Damien Moore has shown his support for Claire House by dropping into a Westminster event to celebrate Children’s Hospice Week on Tuesday 18 June. Damien also joined children’s palliative care charity Together for Short Lives’ call on NHS England to keep its promise to protect the Children’s Hospice Grant – and go further by increasing it to £25million per year.
A new report published on 20 June by Together for Short Lives has found, across England:
- In the two years between 2016/17 and 2018/19, the funding each children’s hospice charity received from local NHS clinical commissioning groups (CCGs) reduced on average by more than £7,000 – a 2% cut from £371,303 to £364,076.
- In the last year, between 2017/18 and 2018/19, nearly three quarters (74%) of children’s hospice charities experienced a real-terms cut (a cut, freeze or increase below 1.8%) in the money they received from CCGs. Over half (56%) of children’s hospice charities experienced cuts or freezes in CCG funding in cash terms.
- Funding is also very patchy and varies widely across local areas: 15% of children’s hospice charities receive nothing at all from their CCGs.
- The money that each children’s hospice has to spend each year to meet the needs of seriously ill children and their families has grown to an average of £3,681,442 – a 4.5% increase between 2016/17 and 2018/19, faster than the rate of inflation.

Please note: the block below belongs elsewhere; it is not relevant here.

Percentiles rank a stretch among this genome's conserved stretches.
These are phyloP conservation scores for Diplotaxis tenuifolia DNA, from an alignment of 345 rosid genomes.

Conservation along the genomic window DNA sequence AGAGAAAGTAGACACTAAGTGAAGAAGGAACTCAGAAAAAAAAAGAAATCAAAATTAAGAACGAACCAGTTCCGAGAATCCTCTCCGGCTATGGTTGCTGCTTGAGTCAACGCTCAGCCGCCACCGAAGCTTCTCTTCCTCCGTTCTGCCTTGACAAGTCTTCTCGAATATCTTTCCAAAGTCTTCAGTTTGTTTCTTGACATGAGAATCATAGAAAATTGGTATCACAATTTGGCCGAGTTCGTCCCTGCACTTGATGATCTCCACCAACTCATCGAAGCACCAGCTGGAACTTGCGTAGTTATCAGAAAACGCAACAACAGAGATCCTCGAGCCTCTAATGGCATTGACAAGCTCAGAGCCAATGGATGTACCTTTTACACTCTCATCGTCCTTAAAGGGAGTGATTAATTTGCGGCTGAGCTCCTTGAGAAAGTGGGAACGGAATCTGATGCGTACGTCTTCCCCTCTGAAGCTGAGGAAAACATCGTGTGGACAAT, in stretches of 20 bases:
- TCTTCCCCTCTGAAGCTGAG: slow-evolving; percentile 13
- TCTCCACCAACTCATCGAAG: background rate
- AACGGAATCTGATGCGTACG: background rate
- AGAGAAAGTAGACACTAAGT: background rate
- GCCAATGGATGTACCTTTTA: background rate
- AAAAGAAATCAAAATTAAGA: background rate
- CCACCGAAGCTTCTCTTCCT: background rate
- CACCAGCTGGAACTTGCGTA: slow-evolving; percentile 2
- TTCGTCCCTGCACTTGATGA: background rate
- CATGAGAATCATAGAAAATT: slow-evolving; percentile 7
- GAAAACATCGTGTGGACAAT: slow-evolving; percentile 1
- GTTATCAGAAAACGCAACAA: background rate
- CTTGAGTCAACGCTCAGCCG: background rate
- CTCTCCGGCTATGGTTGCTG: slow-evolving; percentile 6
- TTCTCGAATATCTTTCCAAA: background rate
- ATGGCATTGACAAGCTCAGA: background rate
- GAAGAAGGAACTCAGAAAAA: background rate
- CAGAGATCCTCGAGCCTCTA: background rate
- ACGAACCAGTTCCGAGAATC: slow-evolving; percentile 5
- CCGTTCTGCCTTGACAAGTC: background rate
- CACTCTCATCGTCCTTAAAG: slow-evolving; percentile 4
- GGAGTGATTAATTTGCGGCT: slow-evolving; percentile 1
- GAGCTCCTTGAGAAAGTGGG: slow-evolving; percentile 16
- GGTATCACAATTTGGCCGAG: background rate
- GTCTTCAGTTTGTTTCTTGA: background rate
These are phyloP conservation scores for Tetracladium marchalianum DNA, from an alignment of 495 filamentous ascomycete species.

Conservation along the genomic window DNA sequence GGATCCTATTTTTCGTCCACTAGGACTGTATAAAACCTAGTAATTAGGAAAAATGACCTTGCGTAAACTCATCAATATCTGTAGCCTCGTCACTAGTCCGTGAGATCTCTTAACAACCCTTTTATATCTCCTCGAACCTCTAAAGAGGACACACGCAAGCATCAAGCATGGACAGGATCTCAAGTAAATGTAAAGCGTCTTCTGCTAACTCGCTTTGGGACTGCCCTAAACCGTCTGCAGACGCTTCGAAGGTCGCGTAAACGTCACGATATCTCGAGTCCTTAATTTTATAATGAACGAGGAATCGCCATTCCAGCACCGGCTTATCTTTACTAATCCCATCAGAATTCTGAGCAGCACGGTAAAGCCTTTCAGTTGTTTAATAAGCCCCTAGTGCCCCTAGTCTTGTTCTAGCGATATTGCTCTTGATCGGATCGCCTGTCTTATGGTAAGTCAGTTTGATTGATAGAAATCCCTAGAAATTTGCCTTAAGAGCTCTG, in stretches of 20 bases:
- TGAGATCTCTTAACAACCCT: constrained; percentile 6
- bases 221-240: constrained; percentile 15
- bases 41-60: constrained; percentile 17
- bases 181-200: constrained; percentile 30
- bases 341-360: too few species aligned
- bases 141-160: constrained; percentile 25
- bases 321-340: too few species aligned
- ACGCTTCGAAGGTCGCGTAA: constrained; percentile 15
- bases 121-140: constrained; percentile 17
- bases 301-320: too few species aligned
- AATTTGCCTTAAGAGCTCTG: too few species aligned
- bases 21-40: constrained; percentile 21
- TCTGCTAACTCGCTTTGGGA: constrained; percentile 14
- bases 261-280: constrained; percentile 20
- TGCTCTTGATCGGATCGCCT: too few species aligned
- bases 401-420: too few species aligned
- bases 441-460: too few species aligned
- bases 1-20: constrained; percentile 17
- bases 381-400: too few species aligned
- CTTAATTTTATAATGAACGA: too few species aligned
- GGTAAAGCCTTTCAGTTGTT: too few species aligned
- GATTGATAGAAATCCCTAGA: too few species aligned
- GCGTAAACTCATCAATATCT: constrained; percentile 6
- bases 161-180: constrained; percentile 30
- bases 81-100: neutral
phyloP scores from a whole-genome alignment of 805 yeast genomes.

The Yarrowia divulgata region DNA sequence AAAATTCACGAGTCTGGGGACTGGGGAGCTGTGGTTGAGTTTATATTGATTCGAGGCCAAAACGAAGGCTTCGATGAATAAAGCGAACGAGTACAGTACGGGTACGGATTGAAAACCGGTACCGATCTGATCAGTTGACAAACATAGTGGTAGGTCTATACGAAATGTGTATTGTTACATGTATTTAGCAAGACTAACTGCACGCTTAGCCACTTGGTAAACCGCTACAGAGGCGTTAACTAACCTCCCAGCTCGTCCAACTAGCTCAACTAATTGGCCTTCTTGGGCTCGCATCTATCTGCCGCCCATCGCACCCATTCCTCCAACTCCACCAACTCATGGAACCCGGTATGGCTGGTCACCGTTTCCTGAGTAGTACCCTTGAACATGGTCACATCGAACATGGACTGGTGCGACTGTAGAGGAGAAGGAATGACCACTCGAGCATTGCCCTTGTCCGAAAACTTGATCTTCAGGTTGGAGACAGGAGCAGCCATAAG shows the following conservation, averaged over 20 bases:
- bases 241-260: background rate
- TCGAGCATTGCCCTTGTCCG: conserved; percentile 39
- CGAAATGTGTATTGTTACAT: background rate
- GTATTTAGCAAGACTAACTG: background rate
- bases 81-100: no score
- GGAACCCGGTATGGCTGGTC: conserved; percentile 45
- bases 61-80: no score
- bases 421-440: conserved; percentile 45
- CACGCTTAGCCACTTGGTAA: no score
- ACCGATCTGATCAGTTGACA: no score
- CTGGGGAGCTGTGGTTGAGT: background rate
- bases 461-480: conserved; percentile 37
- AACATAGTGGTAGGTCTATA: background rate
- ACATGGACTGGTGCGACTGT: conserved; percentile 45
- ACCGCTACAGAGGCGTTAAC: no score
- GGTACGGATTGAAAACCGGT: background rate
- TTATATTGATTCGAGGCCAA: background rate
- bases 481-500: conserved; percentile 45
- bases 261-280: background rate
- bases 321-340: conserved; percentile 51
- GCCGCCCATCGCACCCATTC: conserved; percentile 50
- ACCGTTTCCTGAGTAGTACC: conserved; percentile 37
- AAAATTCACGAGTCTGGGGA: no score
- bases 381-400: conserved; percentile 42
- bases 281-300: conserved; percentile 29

- This combination of falling CCG funding and increasing costs is hitting our most vulnerable children and their families: a fifth (19%) of children’s hospice charities are cutting vital short breaks for respite.
Simon Stevens had announced on 27 December that, over the next five years, up to £7million additional funding would be made available to children’s hospices each year on top of the existing £11million Children’s Hospice Grant, if CCGs also provide additional match funding. However, NHS England subsequently rowed back on this promise in its Long Term Plan. This stated that the additional funding will also be available to other, non-hospice palliative care services.
Damien Moore, MP for Southport, said:
‘Children’s hospice like Claires House provide absolutely crucial support to seriously ill children and their families. The local community do so much to keep these important services open, but the longevity of these organisations – and the specialist clinical care they provide – shouldn’t have to rely on bake sales, marathons and the generosity of the public.
‘Children with life-limiting conditions don’t have time to waste. This Children’s Hospice Week I celebrated the fantastic work children’s hospices do in our community and calling for that to be reflected in fair and sustainable funding.’
Andy Fletcher, Chief Executive of Together for Short Lives said:
‘All children’s palliative care services, delivered in hospitals, children’s hospices and the community, need equitable and sustainable funding.
‘However, children’s hospices in England are facing a dangerous cocktail of growing costs and declining, patchy NHS funding, which is putting their long-term future at risk.
‘It is simply not sustainable to expect specialist children’s palliative care services provided by children’s hospices to be funded by charity reserves and the generosity of the public. It is time for Simon Stevens to make good on the commitment he made at Christmas by protecting the grant and increase NHS funding for children’s hospices’
For more information please contact Damien’s office at firstname.lastname@example.org, or contact Short Lives on 0117 989 7820